10 million female foetuses have been aborted in India in the past
20 years. In Haryana and Punjab, there are now only 800 girls per
Today, men from north India are “importing” brides from
other Indian regions. The market has become so profitable, that traffickers
have expanded their “sourcing” to Nepal and Bangladesh. The girls
are auctioned to the highest bidder. They are forced to live in an
unfamiliar region, the language of which they do not speak and the
customs of which they do not know. There is no one to help a trafficked
bride if she is abused or has to live under conditions of slavery.
In the worst cases, “husbands” sell their wives to other persons if
they are not satisfied with the women’s services.
“It is more profitable to raise geese than a girl” (Chinese saying)
In China, female foeticide is linked to the one-child policy which
the government adopted in 1979. Eventhough rural families may be permitted
to have two children, if the first child is not a boy, couples go
in for foeticide for the second child until a boy arrives. In effect,
the one-child policy has become a one-son policy.
Internationally, the normal sex ratio is 103 to 107 boys
per 100 girls. In China, some regions have 140 boys per 100 girls.
Millions of female foetuses are aborted in China. Today there are
an estimated 37 million more men than women in China. Historically,
the stigmatising term “bare branch” was used for Chinese men who were
forced to remain single. In a society that values the family, not
having one is shameful.
Today, China is witnessing a “marriage squeeze” with too
few women for the number of men wanting to marry. The shortage of
potential wives is especially acute in rural areas because teenage
girls migrate to the cities in search of work. The share of single
men is especially high in poor provinces.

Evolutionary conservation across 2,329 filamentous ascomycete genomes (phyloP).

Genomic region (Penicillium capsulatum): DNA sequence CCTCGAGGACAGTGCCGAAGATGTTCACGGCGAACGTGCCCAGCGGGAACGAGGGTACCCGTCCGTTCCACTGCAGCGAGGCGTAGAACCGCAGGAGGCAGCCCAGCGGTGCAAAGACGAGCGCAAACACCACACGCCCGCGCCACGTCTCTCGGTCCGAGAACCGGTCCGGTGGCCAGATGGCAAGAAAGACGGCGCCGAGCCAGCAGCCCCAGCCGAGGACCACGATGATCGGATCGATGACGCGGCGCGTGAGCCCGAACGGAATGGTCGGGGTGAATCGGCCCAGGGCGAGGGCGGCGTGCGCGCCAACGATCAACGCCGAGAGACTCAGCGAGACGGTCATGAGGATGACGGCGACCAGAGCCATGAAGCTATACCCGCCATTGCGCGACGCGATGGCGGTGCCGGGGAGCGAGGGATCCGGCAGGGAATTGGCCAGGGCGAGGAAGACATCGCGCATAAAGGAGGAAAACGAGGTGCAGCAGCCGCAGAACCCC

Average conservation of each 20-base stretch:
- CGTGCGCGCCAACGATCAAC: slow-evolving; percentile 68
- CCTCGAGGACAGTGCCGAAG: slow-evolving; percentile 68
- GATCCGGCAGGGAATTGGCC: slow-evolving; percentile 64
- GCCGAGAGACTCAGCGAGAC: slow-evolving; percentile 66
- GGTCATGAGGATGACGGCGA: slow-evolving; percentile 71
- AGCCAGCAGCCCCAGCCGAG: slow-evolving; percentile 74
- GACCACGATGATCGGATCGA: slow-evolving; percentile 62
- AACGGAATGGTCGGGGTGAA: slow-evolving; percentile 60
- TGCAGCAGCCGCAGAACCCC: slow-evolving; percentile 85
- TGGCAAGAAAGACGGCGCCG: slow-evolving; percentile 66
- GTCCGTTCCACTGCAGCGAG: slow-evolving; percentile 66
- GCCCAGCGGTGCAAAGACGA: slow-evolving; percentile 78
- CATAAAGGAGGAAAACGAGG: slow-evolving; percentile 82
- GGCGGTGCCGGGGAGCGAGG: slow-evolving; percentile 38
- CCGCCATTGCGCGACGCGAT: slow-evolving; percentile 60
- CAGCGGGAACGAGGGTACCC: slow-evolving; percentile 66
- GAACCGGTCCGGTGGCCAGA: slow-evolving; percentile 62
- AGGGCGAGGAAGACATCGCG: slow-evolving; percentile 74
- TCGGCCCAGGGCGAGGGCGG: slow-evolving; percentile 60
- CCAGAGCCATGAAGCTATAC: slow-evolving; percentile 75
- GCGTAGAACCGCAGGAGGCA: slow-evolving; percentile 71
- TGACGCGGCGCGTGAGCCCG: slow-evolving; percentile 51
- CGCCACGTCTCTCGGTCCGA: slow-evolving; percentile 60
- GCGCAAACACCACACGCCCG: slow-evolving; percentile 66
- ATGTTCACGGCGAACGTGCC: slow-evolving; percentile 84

Bride prices have risen, as more men compete for fewer women. For
a son to successfully attract a bride from his own community, his
parents must save money to pay a bride price and build a house. It
is easier to make a one-time payment and buy a girl.
The result is an increase in trafficking of girls for marriage and
even kidnapping of little girls. Marriage brokers tour China’s rural
areas. They kidnap or deceive women and girls for sale to a prospective
husband. Allegedly, a kidnapped bride can be sold for $600. Little
girls are also kidnapped to be brought up by families with surplus
sons and eventually serve one of them as a bride. There is even a
market for trafficked brides from North Korea and Vietnam.
Whether sold by their parents or kidnapped, the girl is
headed towards a life as a victim. She is the one to suffer. She faces
various kinds of discrimination and is subjected to domestic violence.
Some families deliberately choose to buy a bride from a distant place
because she will not be able to run away. This consideration clearly
indicates what an intolerable life awaits her.
What can be done?
The Indian government has not really woken up to the problem of bride
trafficking, eventhough Nobel Laureate Amartya Sen and others started
raising awareness two decades ago. An early success was the banning
of prenatal sex determination in 1994. However, illegal sex determination
tests continue. Civil-society organisations are campaigning on the
matter, and while they are gaining momentum, they have not prevailed
The Chinese government recently announced that it would
begin to phase out the one-child policy. This may be a step towards
reducing bride trafficking. In both countries, however, it will also
be necessary to change cultural values in order for families to be
as happy with having girls as with having boys. – Third World Network
article is reproduced from D + C (Development and Cooperation),
reproducing this feature, please credit Third World Network Features
and (if applicable) the cooperating magazine or agency involved in
the article, and give the byline. Please send us cuttings. And
if reproduced on the internet, please send the web link
where the article appears to email@example.com.